The question the poem poses in the last four lines can be elaborated as follows: When Zeus raped Leda, her gave her and, more importantly, her children a measure of divine power; it was this power that brought about both untold destruction (through the destruction of Troy and murder of Agamemnon–the first brought about by Helen, Zeus’ daughter, the second by Clytaemnestra, not Zeus’ daughter but still somehow a result of the same act) and the beginning of history and poetry (for Yeats the age of Greek civilization began with Leda’s children–as the Christian age began with Christ–and Yeats would have considered poetry to have begun with Homer). All human greatness, then, comes out of violence. And this human dependence on violence is a result of divine violence; Leda’s rape was how it all began. So–what are we to make of this divine violence? Yeats suggests–but only suggests–that it could be seen as good only if humanity gained “knowledge” as well as “power” from the encounter.
This is, in a way, the standard question of theodicy (i.e. why is there evil in the world?), and not that far away from the standard answer (i.e. that man must be allowed to sin because he must be allowed free will if he is not to be a slave). But it differs in several important respects. First, it does not frame the question in terms of sin and freedom, but in terms of power and knowledge. Second, it does not ask the question in order to justify God (Yeats doesn’t quite believe in God), but rather in order to determine whether humanity itself is good or evil. And third, because it does not distinguish clearly between God and nature; Zeus rapes Leda in the form of a swan, and the question posed at the end emphasizes that she is infused with the “brute blood of the air,” blood both animal and divine. These three differences, of course, can be summed up by saying that Yeats was a gnostic. And he was.
But his poem resonates whether or not his audience agrees with his philosophy, and presents an interesting challenge to those who don’t, in particular to those who (like me) are Christian. Yeats is obviously playing with the account in Genesis of the creation and fall of man and with the New Testament account of the redemption arrived at via Christ’s Incarnation. He suggests that all four are the same event: the creation of man was his fall and offered the potential for his redemption, because man is not just man, but a divine being made incarnate. And all of this was the result of an act of cosmic violence. Yeats is right, I think, in using rape as the image for what God does to man in the gnostic view. The Christian, on the other hand, sees the Church as the bride of Christ.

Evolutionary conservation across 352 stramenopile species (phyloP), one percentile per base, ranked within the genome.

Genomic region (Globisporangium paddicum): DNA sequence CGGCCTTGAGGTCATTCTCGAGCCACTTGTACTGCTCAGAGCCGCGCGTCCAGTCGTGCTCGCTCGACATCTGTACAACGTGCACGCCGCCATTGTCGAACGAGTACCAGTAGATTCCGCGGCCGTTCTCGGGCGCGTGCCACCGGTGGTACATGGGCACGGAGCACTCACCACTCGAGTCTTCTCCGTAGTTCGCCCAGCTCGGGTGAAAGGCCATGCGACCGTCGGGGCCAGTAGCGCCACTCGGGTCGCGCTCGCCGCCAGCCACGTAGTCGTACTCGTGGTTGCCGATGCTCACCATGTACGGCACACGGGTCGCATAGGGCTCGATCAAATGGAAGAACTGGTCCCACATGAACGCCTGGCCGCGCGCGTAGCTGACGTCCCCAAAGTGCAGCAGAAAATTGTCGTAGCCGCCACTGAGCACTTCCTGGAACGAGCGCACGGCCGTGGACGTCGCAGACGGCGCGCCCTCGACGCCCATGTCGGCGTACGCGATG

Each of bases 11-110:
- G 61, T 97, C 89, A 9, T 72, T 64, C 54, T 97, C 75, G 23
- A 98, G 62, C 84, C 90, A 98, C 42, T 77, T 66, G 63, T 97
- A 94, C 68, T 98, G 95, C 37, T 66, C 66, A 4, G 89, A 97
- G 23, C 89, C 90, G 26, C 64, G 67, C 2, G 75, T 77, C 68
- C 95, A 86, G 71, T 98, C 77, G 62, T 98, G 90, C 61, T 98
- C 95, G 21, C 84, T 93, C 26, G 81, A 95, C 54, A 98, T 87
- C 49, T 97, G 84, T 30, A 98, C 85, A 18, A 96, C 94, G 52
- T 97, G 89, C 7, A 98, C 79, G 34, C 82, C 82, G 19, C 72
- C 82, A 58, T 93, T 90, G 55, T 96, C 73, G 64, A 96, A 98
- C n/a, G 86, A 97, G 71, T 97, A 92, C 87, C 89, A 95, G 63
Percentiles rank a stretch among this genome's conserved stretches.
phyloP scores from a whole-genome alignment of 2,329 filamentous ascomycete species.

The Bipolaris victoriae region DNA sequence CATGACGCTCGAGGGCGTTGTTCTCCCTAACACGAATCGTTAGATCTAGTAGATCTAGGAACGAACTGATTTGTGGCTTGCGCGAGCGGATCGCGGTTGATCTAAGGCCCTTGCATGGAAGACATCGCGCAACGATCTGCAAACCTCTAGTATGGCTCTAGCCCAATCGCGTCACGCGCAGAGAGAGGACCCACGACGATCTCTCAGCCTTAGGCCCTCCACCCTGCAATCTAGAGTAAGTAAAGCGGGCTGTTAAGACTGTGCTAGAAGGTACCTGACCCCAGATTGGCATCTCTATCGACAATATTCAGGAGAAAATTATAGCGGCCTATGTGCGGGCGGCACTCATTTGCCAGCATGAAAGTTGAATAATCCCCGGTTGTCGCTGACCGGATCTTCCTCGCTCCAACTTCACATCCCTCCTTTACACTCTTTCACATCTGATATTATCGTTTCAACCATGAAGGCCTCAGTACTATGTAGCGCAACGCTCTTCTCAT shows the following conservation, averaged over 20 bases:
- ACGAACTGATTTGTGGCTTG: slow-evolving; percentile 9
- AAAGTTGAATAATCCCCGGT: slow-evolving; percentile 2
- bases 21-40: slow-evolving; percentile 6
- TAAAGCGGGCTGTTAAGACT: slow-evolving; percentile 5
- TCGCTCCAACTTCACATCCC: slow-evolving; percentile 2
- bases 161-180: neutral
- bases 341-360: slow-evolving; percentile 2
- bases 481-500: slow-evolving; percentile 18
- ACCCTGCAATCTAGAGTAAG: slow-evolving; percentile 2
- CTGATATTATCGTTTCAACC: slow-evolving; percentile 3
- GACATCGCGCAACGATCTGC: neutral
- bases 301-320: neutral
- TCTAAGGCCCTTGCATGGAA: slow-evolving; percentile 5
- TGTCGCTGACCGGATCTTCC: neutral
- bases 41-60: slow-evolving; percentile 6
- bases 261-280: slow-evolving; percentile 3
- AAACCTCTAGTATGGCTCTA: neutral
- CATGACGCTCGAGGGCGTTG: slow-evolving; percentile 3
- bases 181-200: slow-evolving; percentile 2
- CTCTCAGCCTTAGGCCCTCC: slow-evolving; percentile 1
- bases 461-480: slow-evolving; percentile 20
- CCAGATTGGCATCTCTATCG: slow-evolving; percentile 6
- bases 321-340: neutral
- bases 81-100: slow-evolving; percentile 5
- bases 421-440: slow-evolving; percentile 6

So what’s the problem? Well, this: the Christian image may be marriage, not rape, but a lot of Christian art about the subject is immensely violent. Some is violent in content: many stories by Flannery O’Connor, e.g. “Revelation”; many poems by Gerard Manley Hopkins, e.g. “The Wreck of the Deutschland” and “Carrion Comfort”; heck, John Donne’s “Batter my heart” sonnet is even explicitly sexual in its violence. If these are to be taken as exemplary Christian art, and not a perverse deviation from it, then what, exactly, Yeats the critic of Christianity asks, is the difference between their violence and that of the swan?
This is the kind of question it is easy to answer correctly and hard to answer to the critic’s satisfaction.